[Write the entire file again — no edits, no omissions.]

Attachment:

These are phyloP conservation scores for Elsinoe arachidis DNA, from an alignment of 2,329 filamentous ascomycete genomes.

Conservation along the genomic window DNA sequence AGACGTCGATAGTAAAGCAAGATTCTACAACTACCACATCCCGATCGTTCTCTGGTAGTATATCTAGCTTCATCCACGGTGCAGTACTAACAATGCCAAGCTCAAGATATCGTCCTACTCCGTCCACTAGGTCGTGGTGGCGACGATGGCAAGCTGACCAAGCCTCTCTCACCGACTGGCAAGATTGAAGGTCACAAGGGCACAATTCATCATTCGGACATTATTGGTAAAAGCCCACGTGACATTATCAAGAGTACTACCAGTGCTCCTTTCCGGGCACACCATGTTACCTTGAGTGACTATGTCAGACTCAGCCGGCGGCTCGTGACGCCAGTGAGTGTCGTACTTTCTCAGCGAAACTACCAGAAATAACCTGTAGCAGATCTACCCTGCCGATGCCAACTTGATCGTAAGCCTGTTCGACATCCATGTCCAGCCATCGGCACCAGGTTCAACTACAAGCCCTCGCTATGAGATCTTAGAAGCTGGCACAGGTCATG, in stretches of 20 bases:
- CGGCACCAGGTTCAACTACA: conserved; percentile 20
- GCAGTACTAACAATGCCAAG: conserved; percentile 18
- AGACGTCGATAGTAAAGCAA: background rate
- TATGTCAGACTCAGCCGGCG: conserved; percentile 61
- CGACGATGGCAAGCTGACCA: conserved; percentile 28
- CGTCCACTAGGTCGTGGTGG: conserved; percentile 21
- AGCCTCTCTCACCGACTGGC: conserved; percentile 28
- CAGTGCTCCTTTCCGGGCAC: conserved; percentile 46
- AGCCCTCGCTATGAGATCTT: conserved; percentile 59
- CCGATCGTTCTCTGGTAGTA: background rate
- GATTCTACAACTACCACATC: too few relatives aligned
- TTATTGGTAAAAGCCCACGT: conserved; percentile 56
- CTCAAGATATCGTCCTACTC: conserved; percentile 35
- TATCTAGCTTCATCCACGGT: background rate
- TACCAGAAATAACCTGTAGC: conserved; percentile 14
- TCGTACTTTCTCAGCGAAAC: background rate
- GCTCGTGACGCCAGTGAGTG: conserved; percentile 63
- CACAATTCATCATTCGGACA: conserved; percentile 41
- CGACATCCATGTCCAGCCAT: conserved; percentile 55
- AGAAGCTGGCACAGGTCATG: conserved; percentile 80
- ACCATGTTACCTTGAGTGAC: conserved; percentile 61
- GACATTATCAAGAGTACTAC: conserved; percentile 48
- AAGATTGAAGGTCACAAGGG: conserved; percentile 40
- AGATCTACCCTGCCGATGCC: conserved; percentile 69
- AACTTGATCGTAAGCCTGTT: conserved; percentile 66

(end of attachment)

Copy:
These are phyloP conservation scores for Elsinoe arachidis DNA, from an alignment of 2,329 filamentous ascomycete genomes.

Conservation along the genomic window DNA sequence AGACGTCGATAGTAAAGCAAGATTCTACAACTACCACATCCCGATCGTTCTCTGGTAGTATATCTAGCTTCATCCACGGTGCAGTACTAACAATGCCAAGCTCAAGATATCGTCCTACTCCGTCCACTAGGTCGTGGTGGCGACGATGGCAAGCTGACCAAGCCTCTCTCACCGACTGGCAAGATTGAAGGTCACAAGGGCACAATTCATCATTCGGACATTATTGGTAAAAGCCCACGTGACATTATCAAGAGTACTACCAGTGCTCCTTTCCGGGCACACCATGTTACCTTGAGTGACTATGTCAGACTCAGCCGGCGGCTCGTGACGCCAGTGAGTGTCGTACTTTCTCAGCGAAACTACCAGAAATAACCTGTAGCAGATCTACCCTGCCGATGCCAACTTGATCGTAAGCCTGTTCGACATCCATGTCCAGCCATCGGCACCAGGTTCAACTACAAGCCCTCGCTATGAGATCTTAGAAGCTGGCACAGGTCATG, in stretches of 20 bases:
- CGGCACCAGGTTCAACTACA: conserved; percentile 20
- GCAGTACTAACAATGCCAAG: conserved; percentile 18
- AGACGTCGATAGTAAAGCAA: background rate
- TATGTCAGACTCAGCCGGCG: conserved; percentile 61
- CGACGATGGCAAGCTGACCA: conserved; percentile 28
- CGTCCACTAGGTCGTGGTGG: conserved; percentile 21
- AGCCTCTCTCACCGACTGGC: conserved; percentile 28
- CAGTGCTCCTTTCCGGGCAC: conserved; percentile 46
- AGCCCTCGCTATGAGATCTT: conserved; percentile 59
- CCGATCGTTCTCTGGTAGTA: background rate
- GATTCTACAACTACCACATC: too few relatives aligned
- TTATTGGTAAAAGCCCACGT: conserved; percentile 56
- CTCAAGATATCGTCCTACTC: conserved; percentile 35
- TATCTAGCTTCATCCACGGT: background rate
- TACCAGAAATAACCTGTAGC: conserved; percentile 14
- TCGTACTTTCTCAGCGAAAC: background rate
- GCTCGTGACGCCAGTGAGTG: conserved; percentile 63
- CACAATTCATCATTCGGACA: conserved; percentile 41
- CGACATCCATGTCCAGCCAT: conserved; percentile 55
- AGAAGCTGGCACAGGTCATG: conserved; percentile 80
- ACCATGTTACCTTGAGTGAC: conserved; percentile 61
- GACATTATCAAGAGTACTAC: conserved; percentile 48
- AAGATTGAAGGTCACAAGGG: conserved; percentile 40
- AGATCTACCCTGCCGATGCC: conserved; percentile 69
- AACTTGATCGTAAGCCTGTT: conserved; percentile 66